The New Yorker, perhaps genuflecting to make up for that notorious cover a couple of months ago, writes a 4000+ word endorsement that goes by the numbers:
The Republican disaster begins at home. Even before taking into account whatever fantastically expensive plan eventually emerges to help rescue the financial system from Wall Street’s long-running pyramid schemes, the economic and fiscal picture is bleak. During the Bush Administration, the national debt, now approaching ten trillion dollars, has nearly doubled. Next year’s federal budget is projected to run a half-trillion-dollar deficit, a precipitous fall from the seven-hundred-billion-dollar surplus that was projected when Bill Clinton left office. Private-sector job creation has been a sixth of what it was under President Clinton. Five million people have fallen into poverty. The number of Americans without health insurance has grown by seven million, while average premiums have nearly doubled
(Not to mention the 159,000 people that lost jobs in September, nearly double the 95,000 that lost jobs in August, which nearly dwarfs the 60,000 that lost jobs in June!)
Of many Mcain missteps, deficiencies, and old Maverick glories, the endorsement notes that the selection of Palin was "an act of breathtaking heedlessness and irresponsibility." Breathtaking heedlessness is the perfect characterization for what Cindy McCain said yesterday.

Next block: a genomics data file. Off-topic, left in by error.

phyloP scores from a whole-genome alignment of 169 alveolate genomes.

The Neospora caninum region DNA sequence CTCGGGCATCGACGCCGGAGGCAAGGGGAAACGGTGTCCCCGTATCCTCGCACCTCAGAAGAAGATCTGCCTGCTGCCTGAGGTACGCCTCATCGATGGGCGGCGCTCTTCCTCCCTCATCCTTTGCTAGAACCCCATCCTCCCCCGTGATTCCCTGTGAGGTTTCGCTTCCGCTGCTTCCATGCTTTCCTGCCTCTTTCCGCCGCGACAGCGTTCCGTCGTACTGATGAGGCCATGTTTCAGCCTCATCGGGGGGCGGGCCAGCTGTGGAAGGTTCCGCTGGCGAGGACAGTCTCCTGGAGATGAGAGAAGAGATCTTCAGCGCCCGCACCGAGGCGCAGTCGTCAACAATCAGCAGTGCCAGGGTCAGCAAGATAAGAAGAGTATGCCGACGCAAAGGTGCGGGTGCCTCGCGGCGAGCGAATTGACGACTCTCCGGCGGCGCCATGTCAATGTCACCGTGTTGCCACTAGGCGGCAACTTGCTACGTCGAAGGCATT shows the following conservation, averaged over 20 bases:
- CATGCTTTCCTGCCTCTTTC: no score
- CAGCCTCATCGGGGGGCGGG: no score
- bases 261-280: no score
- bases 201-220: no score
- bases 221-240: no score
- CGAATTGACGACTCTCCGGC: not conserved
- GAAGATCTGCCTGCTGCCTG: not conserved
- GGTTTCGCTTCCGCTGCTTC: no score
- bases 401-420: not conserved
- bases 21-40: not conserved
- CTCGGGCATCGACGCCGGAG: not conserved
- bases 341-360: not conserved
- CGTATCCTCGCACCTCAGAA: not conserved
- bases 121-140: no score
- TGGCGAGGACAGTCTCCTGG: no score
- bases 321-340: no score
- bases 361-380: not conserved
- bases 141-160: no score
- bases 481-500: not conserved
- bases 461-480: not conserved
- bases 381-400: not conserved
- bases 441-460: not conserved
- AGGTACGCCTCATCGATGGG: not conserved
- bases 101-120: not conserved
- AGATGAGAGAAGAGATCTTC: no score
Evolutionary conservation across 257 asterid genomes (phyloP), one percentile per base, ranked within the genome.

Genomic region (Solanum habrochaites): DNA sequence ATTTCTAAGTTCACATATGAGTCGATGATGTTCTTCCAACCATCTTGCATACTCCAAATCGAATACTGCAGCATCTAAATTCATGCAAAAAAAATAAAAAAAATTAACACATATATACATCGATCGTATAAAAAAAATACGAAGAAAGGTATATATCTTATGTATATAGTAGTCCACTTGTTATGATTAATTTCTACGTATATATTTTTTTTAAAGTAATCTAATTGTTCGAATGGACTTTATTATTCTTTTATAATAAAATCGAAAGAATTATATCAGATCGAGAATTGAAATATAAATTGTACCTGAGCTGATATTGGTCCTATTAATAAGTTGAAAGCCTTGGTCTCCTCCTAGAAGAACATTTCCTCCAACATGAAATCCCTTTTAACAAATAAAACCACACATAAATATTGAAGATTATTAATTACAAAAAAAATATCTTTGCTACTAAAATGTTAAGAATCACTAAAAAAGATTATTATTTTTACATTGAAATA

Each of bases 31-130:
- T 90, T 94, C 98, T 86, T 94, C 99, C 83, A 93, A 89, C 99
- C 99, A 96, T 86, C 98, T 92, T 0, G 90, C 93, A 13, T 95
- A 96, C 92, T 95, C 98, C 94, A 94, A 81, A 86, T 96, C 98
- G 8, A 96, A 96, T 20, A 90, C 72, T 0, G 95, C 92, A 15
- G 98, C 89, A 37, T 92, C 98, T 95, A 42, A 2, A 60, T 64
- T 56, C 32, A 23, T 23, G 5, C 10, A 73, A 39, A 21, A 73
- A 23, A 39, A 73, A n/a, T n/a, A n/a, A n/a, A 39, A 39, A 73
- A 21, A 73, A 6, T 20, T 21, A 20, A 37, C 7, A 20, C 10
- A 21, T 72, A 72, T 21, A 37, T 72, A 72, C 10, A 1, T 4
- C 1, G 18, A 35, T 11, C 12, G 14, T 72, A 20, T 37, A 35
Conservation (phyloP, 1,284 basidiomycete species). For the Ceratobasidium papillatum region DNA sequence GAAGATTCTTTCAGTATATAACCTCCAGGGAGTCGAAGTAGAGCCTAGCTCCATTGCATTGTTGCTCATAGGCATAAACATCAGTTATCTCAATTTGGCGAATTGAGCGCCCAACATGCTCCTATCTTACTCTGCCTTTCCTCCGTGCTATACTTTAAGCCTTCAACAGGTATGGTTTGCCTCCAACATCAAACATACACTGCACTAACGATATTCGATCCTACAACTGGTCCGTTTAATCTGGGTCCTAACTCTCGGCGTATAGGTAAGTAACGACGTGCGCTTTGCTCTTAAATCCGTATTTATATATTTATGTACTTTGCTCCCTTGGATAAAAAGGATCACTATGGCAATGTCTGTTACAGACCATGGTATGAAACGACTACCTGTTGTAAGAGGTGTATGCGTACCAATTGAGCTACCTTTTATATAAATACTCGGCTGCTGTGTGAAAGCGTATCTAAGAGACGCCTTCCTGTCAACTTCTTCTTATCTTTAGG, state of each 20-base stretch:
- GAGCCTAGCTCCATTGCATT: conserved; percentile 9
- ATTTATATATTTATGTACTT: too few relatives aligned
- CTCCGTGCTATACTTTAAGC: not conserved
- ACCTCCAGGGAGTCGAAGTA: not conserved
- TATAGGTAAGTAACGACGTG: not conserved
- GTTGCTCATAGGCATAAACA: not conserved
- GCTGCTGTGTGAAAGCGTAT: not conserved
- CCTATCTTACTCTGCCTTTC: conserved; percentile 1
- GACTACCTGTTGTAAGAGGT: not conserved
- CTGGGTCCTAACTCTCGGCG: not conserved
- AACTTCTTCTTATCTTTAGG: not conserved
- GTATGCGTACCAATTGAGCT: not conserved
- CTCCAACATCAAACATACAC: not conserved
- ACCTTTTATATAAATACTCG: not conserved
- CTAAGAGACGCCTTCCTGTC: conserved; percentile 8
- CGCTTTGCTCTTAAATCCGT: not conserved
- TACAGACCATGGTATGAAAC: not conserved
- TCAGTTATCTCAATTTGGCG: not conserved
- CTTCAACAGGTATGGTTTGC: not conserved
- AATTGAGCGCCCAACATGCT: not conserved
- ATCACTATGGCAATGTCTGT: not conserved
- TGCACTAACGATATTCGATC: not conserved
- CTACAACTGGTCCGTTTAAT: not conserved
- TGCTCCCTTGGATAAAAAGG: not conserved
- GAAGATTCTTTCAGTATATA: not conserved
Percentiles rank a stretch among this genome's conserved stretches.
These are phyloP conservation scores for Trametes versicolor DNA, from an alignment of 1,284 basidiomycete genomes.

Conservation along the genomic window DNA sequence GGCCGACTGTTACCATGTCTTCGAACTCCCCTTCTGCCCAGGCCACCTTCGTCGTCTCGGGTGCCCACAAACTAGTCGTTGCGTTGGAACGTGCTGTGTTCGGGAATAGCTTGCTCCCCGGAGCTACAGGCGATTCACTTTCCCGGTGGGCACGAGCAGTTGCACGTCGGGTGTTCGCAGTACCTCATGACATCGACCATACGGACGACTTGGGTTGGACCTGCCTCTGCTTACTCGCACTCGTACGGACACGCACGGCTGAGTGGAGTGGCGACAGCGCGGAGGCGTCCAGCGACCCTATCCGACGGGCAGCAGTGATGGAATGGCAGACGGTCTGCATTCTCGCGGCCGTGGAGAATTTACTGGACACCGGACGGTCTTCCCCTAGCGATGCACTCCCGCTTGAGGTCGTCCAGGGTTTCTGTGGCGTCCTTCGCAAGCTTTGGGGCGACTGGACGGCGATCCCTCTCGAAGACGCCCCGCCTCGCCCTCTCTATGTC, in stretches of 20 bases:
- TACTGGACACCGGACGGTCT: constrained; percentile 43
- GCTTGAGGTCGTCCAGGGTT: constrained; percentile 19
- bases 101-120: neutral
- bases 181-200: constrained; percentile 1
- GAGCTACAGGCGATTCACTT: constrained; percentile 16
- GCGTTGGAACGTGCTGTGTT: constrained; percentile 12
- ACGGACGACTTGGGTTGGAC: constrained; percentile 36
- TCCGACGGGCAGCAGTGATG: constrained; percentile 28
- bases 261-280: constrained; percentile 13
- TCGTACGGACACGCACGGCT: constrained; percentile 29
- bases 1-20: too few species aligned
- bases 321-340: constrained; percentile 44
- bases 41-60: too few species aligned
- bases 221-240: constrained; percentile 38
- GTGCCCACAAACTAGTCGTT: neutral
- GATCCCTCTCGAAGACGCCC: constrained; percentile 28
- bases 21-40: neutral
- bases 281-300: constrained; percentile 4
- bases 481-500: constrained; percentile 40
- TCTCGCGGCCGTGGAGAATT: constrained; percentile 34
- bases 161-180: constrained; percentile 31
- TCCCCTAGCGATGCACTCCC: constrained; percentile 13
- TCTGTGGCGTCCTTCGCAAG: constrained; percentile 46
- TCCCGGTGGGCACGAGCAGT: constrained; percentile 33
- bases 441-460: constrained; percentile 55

Esquire's endorsement is waaay less enthusiastic, perhaps a bit begrudging. They seem to be choosing, the least of two evils:
Obscured by Obama's dithering is the fact that his Republican counterpart is one of the first presidential candidates in history to run as a parody of himself. John McCain has decided on a cheap and dishonorable campaign. He has embraced the tactics with which he was slandered in 2000...
Meanwhile, Richard Cohen at The Washington Post lambastes the mainstream media for "grading on a curve suitable for a parrot" in its treatment of Sarah Palin during and after the Vice Presidential debate.